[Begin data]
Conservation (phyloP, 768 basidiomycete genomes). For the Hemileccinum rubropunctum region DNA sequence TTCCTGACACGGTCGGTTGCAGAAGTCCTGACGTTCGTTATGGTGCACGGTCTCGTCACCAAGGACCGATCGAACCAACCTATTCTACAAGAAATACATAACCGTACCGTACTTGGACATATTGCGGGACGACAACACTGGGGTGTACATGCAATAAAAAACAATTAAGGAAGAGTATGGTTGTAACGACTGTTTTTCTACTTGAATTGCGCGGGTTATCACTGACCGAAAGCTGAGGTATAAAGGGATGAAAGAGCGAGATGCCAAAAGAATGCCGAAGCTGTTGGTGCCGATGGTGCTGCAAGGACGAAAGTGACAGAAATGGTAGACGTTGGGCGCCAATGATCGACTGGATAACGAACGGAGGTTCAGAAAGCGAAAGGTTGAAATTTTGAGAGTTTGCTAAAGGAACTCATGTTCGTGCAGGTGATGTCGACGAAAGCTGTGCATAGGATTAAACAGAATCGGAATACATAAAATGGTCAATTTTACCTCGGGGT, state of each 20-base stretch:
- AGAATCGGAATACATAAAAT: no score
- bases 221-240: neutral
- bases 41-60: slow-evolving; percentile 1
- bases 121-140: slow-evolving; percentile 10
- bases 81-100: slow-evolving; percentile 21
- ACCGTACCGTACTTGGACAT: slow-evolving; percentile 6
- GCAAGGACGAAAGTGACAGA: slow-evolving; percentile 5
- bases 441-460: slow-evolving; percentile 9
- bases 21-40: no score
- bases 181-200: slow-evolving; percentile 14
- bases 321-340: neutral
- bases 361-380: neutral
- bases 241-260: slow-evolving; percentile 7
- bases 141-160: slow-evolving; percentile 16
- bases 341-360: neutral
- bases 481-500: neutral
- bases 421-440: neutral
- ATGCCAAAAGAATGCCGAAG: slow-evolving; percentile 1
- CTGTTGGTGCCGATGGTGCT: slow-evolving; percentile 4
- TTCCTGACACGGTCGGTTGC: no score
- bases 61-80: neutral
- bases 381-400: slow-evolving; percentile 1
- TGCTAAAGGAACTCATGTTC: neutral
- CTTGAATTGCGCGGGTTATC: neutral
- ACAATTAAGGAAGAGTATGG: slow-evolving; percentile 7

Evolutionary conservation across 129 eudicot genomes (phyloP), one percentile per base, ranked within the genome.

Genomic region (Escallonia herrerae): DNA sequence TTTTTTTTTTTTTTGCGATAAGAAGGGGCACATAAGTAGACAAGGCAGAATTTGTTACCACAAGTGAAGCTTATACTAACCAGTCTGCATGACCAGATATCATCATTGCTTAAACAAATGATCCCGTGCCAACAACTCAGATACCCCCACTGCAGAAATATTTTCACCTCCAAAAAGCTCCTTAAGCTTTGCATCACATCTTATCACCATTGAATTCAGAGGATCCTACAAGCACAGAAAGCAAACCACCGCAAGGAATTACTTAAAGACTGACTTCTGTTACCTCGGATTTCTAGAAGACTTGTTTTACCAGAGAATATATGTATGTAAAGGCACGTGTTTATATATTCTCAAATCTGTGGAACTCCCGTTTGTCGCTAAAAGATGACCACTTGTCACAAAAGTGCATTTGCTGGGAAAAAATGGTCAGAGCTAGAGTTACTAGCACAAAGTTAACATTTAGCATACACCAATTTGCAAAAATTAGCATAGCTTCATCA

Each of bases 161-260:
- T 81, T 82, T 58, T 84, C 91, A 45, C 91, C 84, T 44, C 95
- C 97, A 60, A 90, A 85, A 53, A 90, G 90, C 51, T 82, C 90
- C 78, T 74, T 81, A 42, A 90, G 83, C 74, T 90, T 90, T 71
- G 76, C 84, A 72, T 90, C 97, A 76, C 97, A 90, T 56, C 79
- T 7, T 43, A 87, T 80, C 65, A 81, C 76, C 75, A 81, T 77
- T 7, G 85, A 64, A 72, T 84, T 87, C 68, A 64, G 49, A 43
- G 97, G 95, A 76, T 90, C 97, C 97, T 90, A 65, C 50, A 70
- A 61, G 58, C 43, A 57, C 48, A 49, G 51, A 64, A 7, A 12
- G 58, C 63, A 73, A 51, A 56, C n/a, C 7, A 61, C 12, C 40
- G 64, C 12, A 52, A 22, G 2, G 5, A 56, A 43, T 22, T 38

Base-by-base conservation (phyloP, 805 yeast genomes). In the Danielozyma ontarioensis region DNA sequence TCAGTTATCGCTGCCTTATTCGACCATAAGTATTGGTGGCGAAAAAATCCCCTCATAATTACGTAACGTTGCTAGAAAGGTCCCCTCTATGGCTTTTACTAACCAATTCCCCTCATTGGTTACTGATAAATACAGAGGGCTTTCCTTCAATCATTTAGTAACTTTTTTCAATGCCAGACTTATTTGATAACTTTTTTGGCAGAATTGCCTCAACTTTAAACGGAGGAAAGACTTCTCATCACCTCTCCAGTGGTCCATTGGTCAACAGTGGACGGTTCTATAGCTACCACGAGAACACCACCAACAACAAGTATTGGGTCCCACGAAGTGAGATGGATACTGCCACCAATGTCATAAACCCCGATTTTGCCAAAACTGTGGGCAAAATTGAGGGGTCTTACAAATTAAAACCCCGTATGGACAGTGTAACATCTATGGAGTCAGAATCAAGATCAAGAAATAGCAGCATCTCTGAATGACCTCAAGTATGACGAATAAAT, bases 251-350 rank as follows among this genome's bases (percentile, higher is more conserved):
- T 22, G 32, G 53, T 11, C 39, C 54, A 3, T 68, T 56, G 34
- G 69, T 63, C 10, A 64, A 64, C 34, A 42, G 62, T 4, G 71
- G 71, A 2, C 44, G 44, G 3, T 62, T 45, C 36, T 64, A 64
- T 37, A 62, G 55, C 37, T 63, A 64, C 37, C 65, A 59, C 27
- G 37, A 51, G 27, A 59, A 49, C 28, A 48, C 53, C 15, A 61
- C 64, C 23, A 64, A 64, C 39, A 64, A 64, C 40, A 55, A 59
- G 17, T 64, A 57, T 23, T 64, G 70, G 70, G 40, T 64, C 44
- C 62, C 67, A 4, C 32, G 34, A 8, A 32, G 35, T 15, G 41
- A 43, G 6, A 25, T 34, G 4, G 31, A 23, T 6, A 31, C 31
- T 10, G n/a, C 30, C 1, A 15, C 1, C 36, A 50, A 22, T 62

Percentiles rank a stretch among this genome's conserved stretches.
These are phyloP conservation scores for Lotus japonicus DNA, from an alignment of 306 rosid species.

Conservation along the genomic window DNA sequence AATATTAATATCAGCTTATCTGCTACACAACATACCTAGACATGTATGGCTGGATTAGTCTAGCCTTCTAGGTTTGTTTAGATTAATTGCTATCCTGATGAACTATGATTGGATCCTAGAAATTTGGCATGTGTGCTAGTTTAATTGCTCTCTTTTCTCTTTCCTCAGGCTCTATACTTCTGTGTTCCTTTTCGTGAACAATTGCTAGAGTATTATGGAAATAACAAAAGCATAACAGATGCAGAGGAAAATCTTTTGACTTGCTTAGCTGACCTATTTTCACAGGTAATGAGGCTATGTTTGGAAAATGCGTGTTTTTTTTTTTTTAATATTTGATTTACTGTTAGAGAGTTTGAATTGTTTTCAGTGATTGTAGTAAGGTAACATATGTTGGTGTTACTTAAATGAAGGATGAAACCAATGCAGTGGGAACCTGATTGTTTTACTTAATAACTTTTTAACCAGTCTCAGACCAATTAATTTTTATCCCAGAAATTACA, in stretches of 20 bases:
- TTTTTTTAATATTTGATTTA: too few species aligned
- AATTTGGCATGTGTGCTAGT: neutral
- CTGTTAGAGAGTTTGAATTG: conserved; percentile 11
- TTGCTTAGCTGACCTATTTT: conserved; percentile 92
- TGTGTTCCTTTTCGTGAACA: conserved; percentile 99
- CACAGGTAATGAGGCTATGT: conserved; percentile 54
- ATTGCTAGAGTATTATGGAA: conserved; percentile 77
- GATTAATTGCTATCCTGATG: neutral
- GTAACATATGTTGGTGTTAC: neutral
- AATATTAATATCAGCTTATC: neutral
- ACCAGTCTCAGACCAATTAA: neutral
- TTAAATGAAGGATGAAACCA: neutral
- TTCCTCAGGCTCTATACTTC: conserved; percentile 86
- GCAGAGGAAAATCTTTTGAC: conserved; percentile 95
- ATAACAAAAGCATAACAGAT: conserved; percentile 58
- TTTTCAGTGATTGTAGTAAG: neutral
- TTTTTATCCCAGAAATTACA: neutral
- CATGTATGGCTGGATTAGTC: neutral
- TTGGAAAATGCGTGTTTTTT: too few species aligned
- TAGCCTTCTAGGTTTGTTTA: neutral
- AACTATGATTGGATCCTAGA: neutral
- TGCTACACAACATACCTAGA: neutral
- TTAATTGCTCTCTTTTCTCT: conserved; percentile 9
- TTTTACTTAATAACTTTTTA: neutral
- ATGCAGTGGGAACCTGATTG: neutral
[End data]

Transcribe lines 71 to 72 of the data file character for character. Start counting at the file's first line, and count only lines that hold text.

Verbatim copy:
- CATGTATGGCTGGATTAGTC: neutral
- TTGGAAAATGCGTGTTTTTT: too few species aligned